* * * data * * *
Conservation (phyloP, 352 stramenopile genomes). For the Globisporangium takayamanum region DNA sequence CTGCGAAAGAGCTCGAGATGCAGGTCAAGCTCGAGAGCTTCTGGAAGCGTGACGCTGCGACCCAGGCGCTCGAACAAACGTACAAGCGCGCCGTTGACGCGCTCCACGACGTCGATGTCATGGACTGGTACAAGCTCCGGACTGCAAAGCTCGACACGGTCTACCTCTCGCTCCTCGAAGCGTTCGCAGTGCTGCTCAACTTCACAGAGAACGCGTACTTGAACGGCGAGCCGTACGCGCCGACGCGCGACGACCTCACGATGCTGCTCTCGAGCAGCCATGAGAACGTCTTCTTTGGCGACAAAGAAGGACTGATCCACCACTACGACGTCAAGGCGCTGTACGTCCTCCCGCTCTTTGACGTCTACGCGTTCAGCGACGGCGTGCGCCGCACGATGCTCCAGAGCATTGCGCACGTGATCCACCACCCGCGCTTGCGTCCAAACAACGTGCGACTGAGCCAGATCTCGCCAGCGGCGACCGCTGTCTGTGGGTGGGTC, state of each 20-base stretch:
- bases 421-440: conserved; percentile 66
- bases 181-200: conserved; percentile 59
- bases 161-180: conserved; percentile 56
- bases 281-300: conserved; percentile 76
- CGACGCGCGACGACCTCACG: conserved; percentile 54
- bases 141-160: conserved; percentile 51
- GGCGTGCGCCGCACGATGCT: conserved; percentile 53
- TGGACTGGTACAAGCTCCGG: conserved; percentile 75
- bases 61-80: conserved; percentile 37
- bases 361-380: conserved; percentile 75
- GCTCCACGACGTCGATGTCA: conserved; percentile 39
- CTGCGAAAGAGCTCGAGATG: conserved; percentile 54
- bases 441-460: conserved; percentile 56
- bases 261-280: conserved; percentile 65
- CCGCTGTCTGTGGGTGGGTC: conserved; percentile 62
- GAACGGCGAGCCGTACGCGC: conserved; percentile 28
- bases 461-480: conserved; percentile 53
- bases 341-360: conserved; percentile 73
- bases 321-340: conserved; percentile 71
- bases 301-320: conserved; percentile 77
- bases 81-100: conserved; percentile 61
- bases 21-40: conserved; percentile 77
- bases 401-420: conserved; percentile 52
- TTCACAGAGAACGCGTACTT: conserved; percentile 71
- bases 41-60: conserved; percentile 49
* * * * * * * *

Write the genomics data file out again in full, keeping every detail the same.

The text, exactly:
Conservation (phyloP, 352 stramenopile genomes). For the Globisporangium takayamanum region DNA sequence CTGCGAAAGAGCTCGAGATGCAGGTCAAGCTCGAGAGCTTCTGGAAGCGTGACGCTGCGACCCAGGCGCTCGAACAAACGTACAAGCGCGCCGTTGACGCGCTCCACGACGTCGATGTCATGGACTGGTACAAGCTCCGGACTGCAAAGCTCGACACGGTCTACCTCTCGCTCCTCGAAGCGTTCGCAGTGCTGCTCAACTTCACAGAGAACGCGTACTTGAACGGCGAGCCGTACGCGCCGACGCGCGACGACCTCACGATGCTGCTCTCGAGCAGCCATGAGAACGTCTTCTTTGGCGACAAAGAAGGACTGATCCACCACTACGACGTCAAGGCGCTGTACGTCCTCCCGCTCTTTGACGTCTACGCGTTCAGCGACGGCGTGCGCCGCACGATGCTCCAGAGCATTGCGCACGTGATCCACCACCCGCGCTTGCGTCCAAACAACGTGCGACTGAGCCAGATCTCGCCAGCGGCGACCGCTGTCTGTGGGTGGGTC, state of each 20-base stretch:
- bases 421-440: conserved; percentile 66
- bases 181-200: conserved; percentile 59
- bases 161-180: conserved; percentile 56
- bases 281-300: conserved; percentile 76
- CGACGCGCGACGACCTCACG: conserved; percentile 54
- bases 141-160: conserved; percentile 51
- GGCGTGCGCCGCACGATGCT: conserved; percentile 53
- TGGACTGGTACAAGCTCCGG: conserved; percentile 75
- bases 61-80: conserved; percentile 37
- bases 361-380: conserved; percentile 75
- GCTCCACGACGTCGATGTCA: conserved; percentile 39
- CTGCGAAAGAGCTCGAGATG: conserved; percentile 54
- bases 441-460: conserved; percentile 56
- bases 261-280: conserved; percentile 65
- CCGCTGTCTGTGGGTGGGTC: conserved; percentile 62
- GAACGGCGAGCCGTACGCGC: conserved; percentile 28
- bases 461-480: conserved; percentile 53
- bases 341-360: conserved; percentile 73
- bases 321-340: conserved; percentile 71
- bases 301-320: conserved; percentile 77
- bases 81-100: conserved; percentile 61
- bases 21-40: conserved; percentile 77
- bases 401-420: conserved; percentile 52
- TTCACAGAGAACGCGTACTT: conserved; percentile 71
- bases 41-60: conserved; percentile 49